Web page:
Project TENDR

Targeting Environmental Neuro-Development Risks

Author: Admin

Leading Experts Call for Immediate Action as Mounting Evidence Links Air Pollution to Autism, Reduced IQ in Children

FOR IMMEDIATE RELEASE: February 21, 2019

Washington, D.C.—Today, leading environmental health experts released an article in the American Journal of Public Health citing mounting evidence linking air pollution to neurodevelopmental disorders in children, like autism, ADHD, memory deficiencies and reduced IQ. The authors called on government officials to take swift action to reduce toxic air pollution and protect children’s brain development.

“An increasing body of studies strongly suggests that air pollution exposure can have long term impacts on brain development in children,” said Melanie Marty, a co-author of the paper and former chair of U.S. EPA’s Children’s Health Protection Advisory Committee. “It’s not just cardiovascular and respiratory disease in adults we need to consider – air pollution must be limited to protect the health of our children’s developing brains.”

The paper, which focused on combustion-related air pollutants from burning of fossil fuel, agricultural waste, and from wildfires, includes specific recommendations for federal and local government officials to protect children, chief among them a call to strengthen and enforce the fuel efficiency standards already in place.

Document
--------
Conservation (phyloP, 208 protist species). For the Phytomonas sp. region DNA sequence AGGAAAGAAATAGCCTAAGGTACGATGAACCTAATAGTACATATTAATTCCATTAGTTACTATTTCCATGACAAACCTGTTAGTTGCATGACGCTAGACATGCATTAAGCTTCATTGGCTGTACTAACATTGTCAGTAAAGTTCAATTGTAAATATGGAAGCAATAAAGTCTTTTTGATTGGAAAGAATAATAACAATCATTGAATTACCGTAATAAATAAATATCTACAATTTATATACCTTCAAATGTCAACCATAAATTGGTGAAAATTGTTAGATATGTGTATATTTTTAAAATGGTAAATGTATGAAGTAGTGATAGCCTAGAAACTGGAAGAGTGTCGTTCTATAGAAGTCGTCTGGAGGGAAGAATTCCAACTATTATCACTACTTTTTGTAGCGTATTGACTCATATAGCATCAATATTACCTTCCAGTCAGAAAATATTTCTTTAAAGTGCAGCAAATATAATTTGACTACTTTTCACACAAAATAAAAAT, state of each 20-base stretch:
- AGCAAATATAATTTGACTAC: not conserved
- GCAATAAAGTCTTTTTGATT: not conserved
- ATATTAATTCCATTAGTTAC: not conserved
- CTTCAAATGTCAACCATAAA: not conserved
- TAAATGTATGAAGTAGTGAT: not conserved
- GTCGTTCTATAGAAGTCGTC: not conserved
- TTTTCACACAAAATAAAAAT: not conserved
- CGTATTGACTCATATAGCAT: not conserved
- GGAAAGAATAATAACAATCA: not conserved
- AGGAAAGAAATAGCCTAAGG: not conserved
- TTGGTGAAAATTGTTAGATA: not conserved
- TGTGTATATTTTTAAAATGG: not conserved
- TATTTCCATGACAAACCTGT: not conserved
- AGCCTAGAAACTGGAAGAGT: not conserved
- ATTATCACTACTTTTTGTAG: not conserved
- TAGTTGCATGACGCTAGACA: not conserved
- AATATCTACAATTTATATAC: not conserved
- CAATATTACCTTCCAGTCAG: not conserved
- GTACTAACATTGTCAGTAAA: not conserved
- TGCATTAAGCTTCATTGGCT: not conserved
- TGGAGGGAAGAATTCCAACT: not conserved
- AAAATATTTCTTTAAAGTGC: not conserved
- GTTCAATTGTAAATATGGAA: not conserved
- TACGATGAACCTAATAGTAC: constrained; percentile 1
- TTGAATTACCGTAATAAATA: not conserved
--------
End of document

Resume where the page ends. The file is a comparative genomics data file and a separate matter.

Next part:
“If these recommendations are taken seriously, fewer children will face the challenge of living with neurodevelopmental disorders and more people will be able to fully participate in society across their life span,” the authors wrote.

The U.S. Environmental Protection Agency (EPA) under President Trump has a long record of ignoring science on the dangers of a multitude of toxic chemicals. An investigation by the New York Times in December found that the Trump administration had rolled back, or was in the process of rolling back, 21 federal protections related to air pollution and emissions.

“Low-income communities are particularly susceptible to a host of toxic chemicals, including air pollution,” said Devon C. Payne-Sturges, the paper’s lead author and former Assistant Director for U.S. EPA’s National Center for Environmental Research. “The most effective way to ensure we’re protecting children’s brain development, regardless of socioeconomic status or ethnicity, is to limit these toxic air pollutants as a group.”


Read the full paper here.

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New Scientific Paper: Broad Class of Pesticides Puts Children at Risk for Reduced IQ, Learning Disabilities

New Scientific Paper: Broad Class of Pesticides Puts Children at Risk for Reduced IQ, Learning Disabilities

Leading Scientists Call for EPA to Ban All Organophosphate Pesticides and Urge Comprehensive Steps to Protect Children